[darcs-users] Colin Walters blogs on Arch changesets vs Darcs

Colin Walters walters at verbum.org
Sat Nov 20 02:53:15 UTC 2004


[ A friend pointed me to the response on this list, so I just
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On Fri, 2004-11-19 at 19:16 -0500, Andrew Pimlott wrote:

> On Thu, 18 Nov 2004, Colin Walters wrote:
> > I mentioned in my previous blog entry about revision control that I
> > thought that the Arch model of changesets which are independent of
> > project history is crucial. But why is that?
> [snip]
> > And as I mentioned before, an Arch changeset is basically just a
> > super-patch that handles binary files and renames. If projects include
> > just a bit of constant-sized metadata in their tarballs, the logcial
> > file identity, you can run tla mkpatch old-tree new-tree to generate a
> > changeset between those two trees. You do not need access to the Arch
> > repository.
> 
> This could be done with darcs:  Publish the "darcs changes --context" in
> the tarball,

From rom a look at the manual, it looks to me like that would involve
shipping your entire history around in every single tarball you release.
Do you truly think that is a practical solution?

> It admittedly goes somewhat against the grain of darcs.  Furthermore, it
> assumes the user has darcs installed (just as the quoted example assumes
> the user has tla installed), 

Well, as I mentioned, the changeset functionality could fairly easily be
broken out into a separate program.  I think that would be a useful
thing to do.  For example, if the Linux kernel added arch-tag headers to
their files, then you could use 'tla mkpatch' to create a changeset to
send to them, *even though they still use Bitkeeper*.  They could still
apply that changeset, and to Bitkeeper, it wouldn't be any different
than them applying a regular GNU patch, and manually adding in e.g. a
firmware binary file that would have to be a separate attachment before
changesets.

> which raises the question of why he didn't
> use darcs to get the code in the first place.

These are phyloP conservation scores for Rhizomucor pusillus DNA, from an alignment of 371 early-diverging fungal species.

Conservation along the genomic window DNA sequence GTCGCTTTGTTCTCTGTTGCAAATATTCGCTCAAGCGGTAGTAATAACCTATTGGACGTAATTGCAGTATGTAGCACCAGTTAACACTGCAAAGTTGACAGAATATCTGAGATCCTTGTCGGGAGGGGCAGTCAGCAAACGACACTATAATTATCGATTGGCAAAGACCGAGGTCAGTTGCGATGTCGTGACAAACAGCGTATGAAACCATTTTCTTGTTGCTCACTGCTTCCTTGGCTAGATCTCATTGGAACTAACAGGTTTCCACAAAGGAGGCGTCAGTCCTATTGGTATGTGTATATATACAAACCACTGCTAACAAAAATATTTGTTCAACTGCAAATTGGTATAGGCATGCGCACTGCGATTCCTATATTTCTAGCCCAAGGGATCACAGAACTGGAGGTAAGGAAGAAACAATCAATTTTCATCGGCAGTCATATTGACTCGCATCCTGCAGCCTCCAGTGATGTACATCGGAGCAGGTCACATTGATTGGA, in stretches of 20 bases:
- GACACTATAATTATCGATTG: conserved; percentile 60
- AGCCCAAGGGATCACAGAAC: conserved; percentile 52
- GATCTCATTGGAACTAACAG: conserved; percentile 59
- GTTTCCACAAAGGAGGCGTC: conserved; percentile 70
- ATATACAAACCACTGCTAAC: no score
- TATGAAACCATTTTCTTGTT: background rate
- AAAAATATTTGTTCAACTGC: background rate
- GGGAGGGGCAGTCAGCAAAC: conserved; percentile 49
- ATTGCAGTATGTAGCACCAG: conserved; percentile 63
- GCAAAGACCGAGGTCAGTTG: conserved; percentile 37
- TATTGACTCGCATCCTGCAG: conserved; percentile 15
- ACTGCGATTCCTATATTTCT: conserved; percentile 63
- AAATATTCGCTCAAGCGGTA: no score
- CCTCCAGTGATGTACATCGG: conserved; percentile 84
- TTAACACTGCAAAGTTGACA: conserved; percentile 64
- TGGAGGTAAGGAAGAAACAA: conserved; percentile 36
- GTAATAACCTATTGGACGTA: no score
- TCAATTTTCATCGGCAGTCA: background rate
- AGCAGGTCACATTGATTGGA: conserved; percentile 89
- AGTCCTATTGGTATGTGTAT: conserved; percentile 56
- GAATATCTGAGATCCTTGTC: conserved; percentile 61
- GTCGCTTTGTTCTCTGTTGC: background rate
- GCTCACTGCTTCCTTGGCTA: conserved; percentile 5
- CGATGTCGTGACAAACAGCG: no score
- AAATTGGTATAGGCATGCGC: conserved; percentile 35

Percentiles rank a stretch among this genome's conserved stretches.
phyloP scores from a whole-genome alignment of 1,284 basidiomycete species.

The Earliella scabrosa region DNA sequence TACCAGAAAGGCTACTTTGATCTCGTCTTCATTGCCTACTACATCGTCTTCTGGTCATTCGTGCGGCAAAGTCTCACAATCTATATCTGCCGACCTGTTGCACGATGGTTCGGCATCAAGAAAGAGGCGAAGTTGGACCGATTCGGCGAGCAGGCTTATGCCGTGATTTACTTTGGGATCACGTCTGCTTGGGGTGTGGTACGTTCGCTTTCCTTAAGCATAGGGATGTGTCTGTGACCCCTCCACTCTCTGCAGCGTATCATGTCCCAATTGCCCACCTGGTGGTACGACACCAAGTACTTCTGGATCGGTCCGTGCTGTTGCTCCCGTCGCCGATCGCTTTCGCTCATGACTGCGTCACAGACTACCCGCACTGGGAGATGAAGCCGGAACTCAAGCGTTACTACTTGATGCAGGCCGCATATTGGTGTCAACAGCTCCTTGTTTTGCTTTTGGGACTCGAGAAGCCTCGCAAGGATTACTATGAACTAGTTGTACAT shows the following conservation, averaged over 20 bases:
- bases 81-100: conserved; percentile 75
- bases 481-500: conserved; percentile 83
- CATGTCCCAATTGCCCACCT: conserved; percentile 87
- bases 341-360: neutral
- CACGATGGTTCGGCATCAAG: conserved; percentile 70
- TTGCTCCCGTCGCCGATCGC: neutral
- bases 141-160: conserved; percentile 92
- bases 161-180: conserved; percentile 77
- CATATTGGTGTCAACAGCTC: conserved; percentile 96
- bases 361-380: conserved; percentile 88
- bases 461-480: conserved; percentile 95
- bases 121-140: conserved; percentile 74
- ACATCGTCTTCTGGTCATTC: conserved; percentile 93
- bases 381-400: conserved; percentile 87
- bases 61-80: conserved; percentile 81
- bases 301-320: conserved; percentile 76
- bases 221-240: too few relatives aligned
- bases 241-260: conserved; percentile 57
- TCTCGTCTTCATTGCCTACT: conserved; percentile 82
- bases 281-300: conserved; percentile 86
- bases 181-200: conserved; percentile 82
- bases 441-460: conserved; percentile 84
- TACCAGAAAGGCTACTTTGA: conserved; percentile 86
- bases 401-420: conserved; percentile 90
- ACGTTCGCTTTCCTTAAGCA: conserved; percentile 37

Because he didn't necessarily expect to be hacking on the code; he just
downloaded the latest tarball release of Conglomerate from their
website, tried to build it, and discovered that it was missing e.g. an
#include.

> (And you can do a darcs
> get --partial to avoid downloading the entire history.)  

Sure; but as I understand the theory of patches, the lack of a logical
file identity concept means that if a number of renames have occurred
upstream since the .tar.gz release, when they receive this Darcs patch,
it could happen to apply to a totally different file that was moved into
the same name (a good example would be Makefile.am).  Either that, or
the patch completely fails to apply.

> Nevertheless, I
> think we can have this feature if people want it.  I don't see it as a
> reason for pereferring arch's less strict notion of patches.

My general thesis here is that you really want both inexact patching and
logical file identity.

> With darcs, the XEmacs people would say
> 
>     darcs pull --patch 'some patch to ibuffer.el' http://darcs.gnu.org/...

Right; I never claimed that this is theoretically impossible in Darcs,
merely that is impractical.

> And the darcs patch would probably be more likely to merge correctly (if
> there are no conflicts) 

Note that Arch changesets, being just regular GNU patches, can be
applied using the normal patch .rej mechanism in the case of conflict.

> > In Darcs, this would, as far as I can tell, not work. The reason is
> > that in order to correctly merge these individual changesets, you
> > would require access to the entire history at once (in memory, no
> > less!). That's because Darcs needs that history in order to correctly
> > reorder patches and infer renames.
> 
> If I understand correctly, your basic point is correct, though it is not
> quite that bad.  With the above command, darcs would have to download
> all of the patches (or at least all of them up to "some patch") not in
> the current XEmacs repo, ie all since the branch.